Inside Wall Street: Don't ignore reliable old Big Blue

Longtime tech leader IBM has a lot more power to grow than some investors foresee.

By Gene Marcial Feb 14, 2012 10:00AM

Just because IBM  (IBM) has been a steady, reliable blue-chip growth stock all these years is no reason to get bored with it, as some investors seem to feel these days. You will miss out on IBM's continued solid growth if you take its stock for granted.

True, the buzz these days in the fast-moving world of technology is all about the social networks such as Facebook and Groupon (GRPN), even somewhat eclipsing a bit the relatively new tech leaders Apple (AAPL) -- which hit an-all-time high of $500 a share Monday -- Google (GOOG) and Microsoft (MSFT). But information technology wizard IBM is hardly mentioned anymore among the must-own and truly exciting tech stocks.(Microsoft owns and publishes Top Stocks, and MSN Money site.)

It isn't hard to imagine why. The reliable Big Blue, the granddaddy of all tech wonders, has been ratcheting up strong revenue and earnings, so most investors are persistently looking for the Next Big Thing or the latest new gadget to latch on to. In IBM's case, some analysts worry about the "lack of meaningful upside" in the stock. The usual argument for their being at least neutral on the stock is IBM's "better fundamentals are already reflected in the stock."

Indeed, the stock, now at $193 a share, is trading close to its 52-week high of $194.90, as the stock has been a huge winner since January 2009, when it hit a low of $69 a share. Some market watchers therefore believe that with such a phenomenal rise, the stock would lose momentum and upside power. Wrong. Such a conclusion may prove true for stocks that have yet to show the sterling prowess of growth that IBM has demonstrated over the years, including the dark months of the recent recession.

IBM is "well positioned to weather any economic storms that may arise, given its diversity," says Dylan Cathers, an analyst at S&P Capital IQ, who rates the stock a "strong buy." The "healthy gains in the majority of the company's segments will help drive earnings per share," he adds, along with a robust share-buyback program. Adding to the stock's appeal is a dividend yield of almost 1.6%.

The bulls on the stock view it as capable of climbing to as high as $230 within 12 months. Shaw Wu, who follows IBM at the investment firm Sterne Agee, says this leading global provider of info-tech infrastructure is "unparalleled in its ability to solve customer problems with its deep industry expertise, broad set of offerings, and global presence." His 12-month price target of $230 a share is based on what he considers "reasonable and conservative 13.5 multiple" on his 2012 earnings forecast of $17 a share.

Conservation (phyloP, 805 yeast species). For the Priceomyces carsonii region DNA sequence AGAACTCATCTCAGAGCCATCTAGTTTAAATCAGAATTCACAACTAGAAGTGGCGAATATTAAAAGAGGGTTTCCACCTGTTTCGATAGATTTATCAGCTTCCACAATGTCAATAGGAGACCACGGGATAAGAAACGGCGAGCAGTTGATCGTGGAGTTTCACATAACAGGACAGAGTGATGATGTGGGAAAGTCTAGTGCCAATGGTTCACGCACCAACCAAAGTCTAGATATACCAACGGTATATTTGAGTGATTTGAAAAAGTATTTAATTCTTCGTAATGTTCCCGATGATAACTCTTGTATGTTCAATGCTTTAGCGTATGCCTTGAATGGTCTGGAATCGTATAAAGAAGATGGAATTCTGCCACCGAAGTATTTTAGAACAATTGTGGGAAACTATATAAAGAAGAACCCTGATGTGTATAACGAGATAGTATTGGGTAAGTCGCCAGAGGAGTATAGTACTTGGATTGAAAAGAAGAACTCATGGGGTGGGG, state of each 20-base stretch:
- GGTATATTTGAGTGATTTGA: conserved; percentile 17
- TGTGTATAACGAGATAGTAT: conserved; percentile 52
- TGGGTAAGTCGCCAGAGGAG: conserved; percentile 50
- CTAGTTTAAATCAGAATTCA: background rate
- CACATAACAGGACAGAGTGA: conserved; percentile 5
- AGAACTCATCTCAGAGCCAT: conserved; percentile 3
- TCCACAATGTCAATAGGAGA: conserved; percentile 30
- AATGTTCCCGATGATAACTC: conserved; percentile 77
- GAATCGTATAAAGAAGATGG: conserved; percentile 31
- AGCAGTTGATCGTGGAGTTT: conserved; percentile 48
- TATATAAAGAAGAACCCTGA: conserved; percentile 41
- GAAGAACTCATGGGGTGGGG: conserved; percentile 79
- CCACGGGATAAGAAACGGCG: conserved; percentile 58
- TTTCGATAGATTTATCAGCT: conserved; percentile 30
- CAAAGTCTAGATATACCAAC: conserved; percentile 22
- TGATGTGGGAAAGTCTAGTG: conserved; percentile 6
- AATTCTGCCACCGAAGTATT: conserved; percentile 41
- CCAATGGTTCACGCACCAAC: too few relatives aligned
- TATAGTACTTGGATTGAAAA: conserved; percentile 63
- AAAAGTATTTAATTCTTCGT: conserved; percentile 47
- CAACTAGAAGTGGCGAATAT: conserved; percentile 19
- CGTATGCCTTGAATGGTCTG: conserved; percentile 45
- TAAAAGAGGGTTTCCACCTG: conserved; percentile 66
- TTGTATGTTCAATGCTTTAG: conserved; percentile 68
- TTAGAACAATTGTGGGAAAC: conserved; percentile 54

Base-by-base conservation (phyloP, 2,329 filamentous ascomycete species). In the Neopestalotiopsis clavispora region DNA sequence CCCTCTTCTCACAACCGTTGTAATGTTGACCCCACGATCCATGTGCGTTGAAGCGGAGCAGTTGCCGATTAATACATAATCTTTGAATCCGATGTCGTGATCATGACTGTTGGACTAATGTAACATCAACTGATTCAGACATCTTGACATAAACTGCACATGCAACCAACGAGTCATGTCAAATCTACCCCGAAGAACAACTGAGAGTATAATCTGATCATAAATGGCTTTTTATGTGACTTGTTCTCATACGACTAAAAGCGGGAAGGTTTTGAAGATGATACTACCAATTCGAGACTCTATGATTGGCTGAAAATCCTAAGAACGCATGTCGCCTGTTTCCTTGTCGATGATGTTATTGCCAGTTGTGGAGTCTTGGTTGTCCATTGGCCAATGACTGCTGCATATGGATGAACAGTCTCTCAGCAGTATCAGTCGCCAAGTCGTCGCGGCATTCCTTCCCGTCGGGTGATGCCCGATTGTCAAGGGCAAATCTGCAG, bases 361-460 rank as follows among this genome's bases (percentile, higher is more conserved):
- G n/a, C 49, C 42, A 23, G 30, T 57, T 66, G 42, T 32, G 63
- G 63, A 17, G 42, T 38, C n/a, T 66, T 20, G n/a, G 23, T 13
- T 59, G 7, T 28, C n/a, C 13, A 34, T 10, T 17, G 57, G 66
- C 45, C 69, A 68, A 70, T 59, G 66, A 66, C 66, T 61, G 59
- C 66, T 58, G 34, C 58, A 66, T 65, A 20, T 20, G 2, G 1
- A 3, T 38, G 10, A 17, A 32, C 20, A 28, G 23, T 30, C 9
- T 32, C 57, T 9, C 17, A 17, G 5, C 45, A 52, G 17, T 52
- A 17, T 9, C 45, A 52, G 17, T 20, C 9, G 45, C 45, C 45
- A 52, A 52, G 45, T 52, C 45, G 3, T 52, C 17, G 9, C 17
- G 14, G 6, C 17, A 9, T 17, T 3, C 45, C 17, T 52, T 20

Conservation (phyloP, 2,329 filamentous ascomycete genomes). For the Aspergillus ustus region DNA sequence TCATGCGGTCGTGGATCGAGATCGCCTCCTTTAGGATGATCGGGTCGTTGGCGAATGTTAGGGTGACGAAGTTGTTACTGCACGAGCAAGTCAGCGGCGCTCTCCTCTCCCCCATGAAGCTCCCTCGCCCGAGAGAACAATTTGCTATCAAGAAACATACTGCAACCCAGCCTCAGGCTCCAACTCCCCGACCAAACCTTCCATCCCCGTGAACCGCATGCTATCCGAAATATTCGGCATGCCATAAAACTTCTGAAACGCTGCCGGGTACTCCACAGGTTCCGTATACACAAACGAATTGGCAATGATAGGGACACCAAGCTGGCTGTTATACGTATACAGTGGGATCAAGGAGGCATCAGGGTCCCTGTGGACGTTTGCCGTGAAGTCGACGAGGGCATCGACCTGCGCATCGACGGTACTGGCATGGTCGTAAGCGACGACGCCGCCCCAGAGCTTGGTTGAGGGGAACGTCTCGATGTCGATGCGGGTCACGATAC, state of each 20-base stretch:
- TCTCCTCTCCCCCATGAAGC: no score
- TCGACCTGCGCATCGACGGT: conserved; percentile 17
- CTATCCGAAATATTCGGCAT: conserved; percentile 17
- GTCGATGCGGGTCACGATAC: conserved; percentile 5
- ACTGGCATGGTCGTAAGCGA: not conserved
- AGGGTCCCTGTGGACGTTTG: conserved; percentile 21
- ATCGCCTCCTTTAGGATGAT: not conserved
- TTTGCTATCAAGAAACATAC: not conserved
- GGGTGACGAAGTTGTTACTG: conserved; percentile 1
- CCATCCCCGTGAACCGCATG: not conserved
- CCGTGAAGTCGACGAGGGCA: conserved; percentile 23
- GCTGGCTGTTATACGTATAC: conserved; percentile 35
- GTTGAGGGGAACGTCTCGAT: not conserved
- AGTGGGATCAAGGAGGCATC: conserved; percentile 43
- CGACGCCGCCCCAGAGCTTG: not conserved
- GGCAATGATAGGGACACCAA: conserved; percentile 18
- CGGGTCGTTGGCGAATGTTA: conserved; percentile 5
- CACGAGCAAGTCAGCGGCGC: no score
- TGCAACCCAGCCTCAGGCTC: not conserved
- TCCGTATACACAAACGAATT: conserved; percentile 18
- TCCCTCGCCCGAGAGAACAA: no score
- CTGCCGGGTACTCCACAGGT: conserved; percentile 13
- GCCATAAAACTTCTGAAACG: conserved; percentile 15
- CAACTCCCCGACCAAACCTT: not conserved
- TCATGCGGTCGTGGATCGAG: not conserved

The stock deserves to trade at a premium, the analyst says, "given its predictability and stability (and its) earnings-per-share growth profile of 10%-15%." He believes IBM's earnings expectation and guidance of $20 a share in 2015 are achievable.

"The beauty of the IBM story is that double-digit earning-per-share growth is not dependent on the top line but rather on a growing mix of higher-margin software (23% of revenue) through organic means and acquisitions," Wu says. He thinks IBM is what other companies in the enterprise space "aspire to be, similar to what Apple is on the consumer space," Wu says. He goes further to venture that players in the industry such as Dell (DELL), Hewlett-Packard (HPQ) and Oracle (ORCL) "are trying to emulate IBM."

Indeed, let's not forget that IBM was the first to realize that the value-added element in IT isn't in hardware but in software, services and hardware. While a lot of attention has been focused on IBM's powerful software and service businesses, Wu says, IBM has remained "committed to hardware with continued development of its own systems and semiconductors." 

What distinguishes IBM from its peers is its ability to custom-package software and services with hardware, Wu says. "Governments and customers around the world go to IBM to help solve their real-world problems," the analyst says. "Only IBM can do that, and IBM is arguably at the forefront."

Gene Marcial wrote the column “Inside Wall Street” for Business Week for 28 years and now writes for MSN Money’s Top Stocks. He also wrote the book "Seven Commandments of Stock Investing," published by FT Press.



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